Alliander employs about 7,450 people (6,800 FTEs), who work together to ensure a reliable, affordable and accessible energy supply. We offer our employees a safe and healthy working environment that they can be proud of. 

This chapter is about what we do for our employees. Our colleagues have indicated that they are particularly interested in information on the following material themes (the figure behind the theme corresponds to the position in the materiality matrix):

Objectives and results related to employees

Lost Time Injury Frequency (LTIF)

1.4 in 2017

Employee absenteeism

3.9 % maximum
4.7 %
4.2 % in 2017

Employee survey score

75 % minimum
70 %
71 % in 2017

Active safety culture percentage

100 %
38 %
25 % in 2017

Women in leadership positions

27.8 % minimum
28.8 %
24.9 % in 2017

People at a distance from the labour market

100 minimum
102 in 2017
  • 1 A new definition and target were adopted in 2018 for the active safety culture KPI. From 2018 onwards, we will exclusively look at the business units in scope, and the target is 100%. No comparative figures were included for 2017.

Continuing to prepare for the energy transition

The energy transition is in full swing. In this transition, it is our employees who have to make sure that our homes remain warm and the lights stay on, both today and in our sustainable tomorrow. It is important for Alliander that our organisation and our employees are prepared for this. That is why we constantly assess whether our employees have the knowledge and competences that are needed today and in the years to come.

We are working to create a culture in which there is room to talk openly and freely about that new reality, a culture in which it is normal to continue to invest in yourself, irrespective of your age, work experience or training. We do this every day, for instance by offering training, internships and other learning experiences and by getting employees and managers to talk to each other about how to remain employable in future. In 2018, we launched a pilot project in which managers were given training on talking to employees about long-term employability. This involves discussing the skills that will be needed to carry out work in future. We are seeing that people think about what is expected of them and what they need to achieve their ambitions. In this way, we are working together to ensure career continuity and the continuation of Alliander as a going concern.

More capacity to carry out work and sharper focus

The Netherlands continued to have a major shortage of experienced technicians in 2018. Economic growth and the acceleration of the energy transition are creating more and more work for us, and the number of vacancies is increasing rapidly. Predictions for the coming years also point to significant demand in terms of capacity. Compared to previous years, in which we specifically looked for technicians, for example, our target group was broader in 2018. We focused on technicians, engineers, project managers and team leaders, and construction supervisors. Besides young people with a senior secondary vocational education and training qualification and highly skilled people with a technical profile, we also approached candidates who were prepared to retrain. Going by the number of vacancies that were filled, we can conclude that our recruitment activities resulted in new employees being taken on, but not yet in sufficient numbers to enable us to complete the work package. We therefore remain alert to the need to have skilled people trained in good time to carry out the work on our networks.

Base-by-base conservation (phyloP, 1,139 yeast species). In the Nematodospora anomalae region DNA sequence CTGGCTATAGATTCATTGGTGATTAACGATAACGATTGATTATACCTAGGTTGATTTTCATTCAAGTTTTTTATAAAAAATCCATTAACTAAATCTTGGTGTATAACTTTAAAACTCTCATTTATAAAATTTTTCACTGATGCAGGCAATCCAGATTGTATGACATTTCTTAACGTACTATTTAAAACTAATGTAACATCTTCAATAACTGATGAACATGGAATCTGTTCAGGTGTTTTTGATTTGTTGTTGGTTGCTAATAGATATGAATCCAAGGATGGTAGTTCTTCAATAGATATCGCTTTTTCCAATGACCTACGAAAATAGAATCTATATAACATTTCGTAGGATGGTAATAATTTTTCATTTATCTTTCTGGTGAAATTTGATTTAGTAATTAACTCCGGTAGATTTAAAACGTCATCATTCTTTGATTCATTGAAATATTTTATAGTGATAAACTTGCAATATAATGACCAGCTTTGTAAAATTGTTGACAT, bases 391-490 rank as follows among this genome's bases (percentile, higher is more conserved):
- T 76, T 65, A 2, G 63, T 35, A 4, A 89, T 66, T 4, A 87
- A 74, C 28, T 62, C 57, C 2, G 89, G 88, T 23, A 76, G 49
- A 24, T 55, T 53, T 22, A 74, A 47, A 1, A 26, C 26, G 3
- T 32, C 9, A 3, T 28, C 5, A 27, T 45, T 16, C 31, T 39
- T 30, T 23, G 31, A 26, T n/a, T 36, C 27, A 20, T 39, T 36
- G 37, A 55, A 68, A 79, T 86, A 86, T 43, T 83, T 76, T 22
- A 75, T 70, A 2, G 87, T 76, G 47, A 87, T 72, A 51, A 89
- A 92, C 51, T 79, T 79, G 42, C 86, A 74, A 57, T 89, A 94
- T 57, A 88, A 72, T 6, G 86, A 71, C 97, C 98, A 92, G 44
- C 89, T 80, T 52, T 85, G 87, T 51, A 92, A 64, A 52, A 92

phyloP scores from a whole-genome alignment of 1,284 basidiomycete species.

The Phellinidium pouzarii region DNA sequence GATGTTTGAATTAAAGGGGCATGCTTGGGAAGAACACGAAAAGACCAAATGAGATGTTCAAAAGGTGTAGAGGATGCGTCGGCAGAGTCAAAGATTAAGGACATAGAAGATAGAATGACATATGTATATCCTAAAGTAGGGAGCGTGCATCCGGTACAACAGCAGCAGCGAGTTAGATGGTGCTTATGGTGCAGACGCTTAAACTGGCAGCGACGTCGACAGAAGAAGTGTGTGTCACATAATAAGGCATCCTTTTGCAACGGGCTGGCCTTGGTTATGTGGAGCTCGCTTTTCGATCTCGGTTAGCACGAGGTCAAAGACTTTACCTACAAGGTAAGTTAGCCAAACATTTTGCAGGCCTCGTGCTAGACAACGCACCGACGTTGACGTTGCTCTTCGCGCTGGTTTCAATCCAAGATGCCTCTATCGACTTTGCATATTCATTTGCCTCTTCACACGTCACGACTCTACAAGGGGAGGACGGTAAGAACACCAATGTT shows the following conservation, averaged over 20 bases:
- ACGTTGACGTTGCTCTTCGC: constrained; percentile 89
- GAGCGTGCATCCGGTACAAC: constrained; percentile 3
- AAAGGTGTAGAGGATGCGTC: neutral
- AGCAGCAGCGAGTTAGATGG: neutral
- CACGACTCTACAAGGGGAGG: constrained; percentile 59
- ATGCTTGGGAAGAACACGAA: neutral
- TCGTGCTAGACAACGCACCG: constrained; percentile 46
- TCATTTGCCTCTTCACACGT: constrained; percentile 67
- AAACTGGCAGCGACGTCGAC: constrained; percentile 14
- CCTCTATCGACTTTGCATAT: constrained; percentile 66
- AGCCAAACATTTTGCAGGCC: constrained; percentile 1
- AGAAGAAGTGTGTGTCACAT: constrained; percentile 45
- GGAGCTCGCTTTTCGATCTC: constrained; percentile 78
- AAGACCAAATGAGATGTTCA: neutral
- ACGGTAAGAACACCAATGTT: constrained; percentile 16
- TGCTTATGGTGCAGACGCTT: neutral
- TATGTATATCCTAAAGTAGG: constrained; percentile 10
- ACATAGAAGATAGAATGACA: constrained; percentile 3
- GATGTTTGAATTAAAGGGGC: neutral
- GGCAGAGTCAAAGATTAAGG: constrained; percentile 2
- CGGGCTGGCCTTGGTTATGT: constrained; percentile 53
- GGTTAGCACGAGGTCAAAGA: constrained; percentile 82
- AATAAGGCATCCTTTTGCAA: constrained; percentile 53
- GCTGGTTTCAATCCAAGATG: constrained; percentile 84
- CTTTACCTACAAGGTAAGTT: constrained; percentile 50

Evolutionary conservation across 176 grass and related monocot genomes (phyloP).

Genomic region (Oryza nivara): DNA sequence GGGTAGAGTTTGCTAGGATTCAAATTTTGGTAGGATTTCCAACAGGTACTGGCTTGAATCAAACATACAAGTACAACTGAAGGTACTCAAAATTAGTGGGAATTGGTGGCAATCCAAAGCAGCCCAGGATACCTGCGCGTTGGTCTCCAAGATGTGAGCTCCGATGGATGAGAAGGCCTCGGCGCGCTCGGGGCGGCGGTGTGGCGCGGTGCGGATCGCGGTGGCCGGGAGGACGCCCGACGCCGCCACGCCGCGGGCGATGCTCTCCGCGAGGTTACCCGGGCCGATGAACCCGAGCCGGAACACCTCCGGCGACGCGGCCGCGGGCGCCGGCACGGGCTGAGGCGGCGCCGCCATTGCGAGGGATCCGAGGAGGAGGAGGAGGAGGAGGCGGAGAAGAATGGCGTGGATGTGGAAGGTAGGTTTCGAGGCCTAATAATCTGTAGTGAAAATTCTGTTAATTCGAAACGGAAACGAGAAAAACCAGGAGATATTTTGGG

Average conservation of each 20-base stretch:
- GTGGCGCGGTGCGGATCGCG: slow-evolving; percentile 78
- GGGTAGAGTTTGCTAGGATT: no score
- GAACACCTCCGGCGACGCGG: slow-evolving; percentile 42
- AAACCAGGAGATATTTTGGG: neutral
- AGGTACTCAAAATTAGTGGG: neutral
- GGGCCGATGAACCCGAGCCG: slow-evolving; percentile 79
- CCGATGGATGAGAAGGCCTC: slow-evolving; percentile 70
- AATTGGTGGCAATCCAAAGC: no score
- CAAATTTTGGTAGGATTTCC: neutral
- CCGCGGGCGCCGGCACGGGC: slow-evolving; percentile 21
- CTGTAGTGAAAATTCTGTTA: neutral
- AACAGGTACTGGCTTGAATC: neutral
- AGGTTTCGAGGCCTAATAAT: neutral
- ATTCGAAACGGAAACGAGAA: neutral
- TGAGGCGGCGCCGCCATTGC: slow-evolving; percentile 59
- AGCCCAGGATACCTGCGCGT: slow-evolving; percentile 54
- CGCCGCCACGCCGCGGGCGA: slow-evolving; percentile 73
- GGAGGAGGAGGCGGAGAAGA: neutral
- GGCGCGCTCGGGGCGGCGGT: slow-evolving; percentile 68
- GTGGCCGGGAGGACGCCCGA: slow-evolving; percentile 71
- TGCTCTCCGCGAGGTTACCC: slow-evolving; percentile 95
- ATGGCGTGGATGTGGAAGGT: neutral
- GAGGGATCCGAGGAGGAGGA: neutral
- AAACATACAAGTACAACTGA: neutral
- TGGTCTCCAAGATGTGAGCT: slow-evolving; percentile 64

In addition to looking for additional staff, we also looked for ways to carry out work with a sharper focus through the use of more efficient working methods, better planning and more accurate forecasting of work, both in our operations and at the central support departments. By improving collaboration between departments, we learn how to make more effective use of each other’s professional expertise and qualities. 

Workplace wellbeing

We are aware that the energy transition and technological advances, such as robotisation and digitisation, are picking up momentum, and as a result jobs are being lost, created and changing. This places heavy demands on our people. In 2018, we saw an increase in absenteeism due to illness, and in particular long-term absenteeism. To us, this is a sign that we need to maintain an effective, honest dialogue with all our employees. Besides this dialogue on long-term employability, we also offer other tools, such as the long-term employability budget, to enable our employees to continue to work in a healthy, sustainable and effectual way.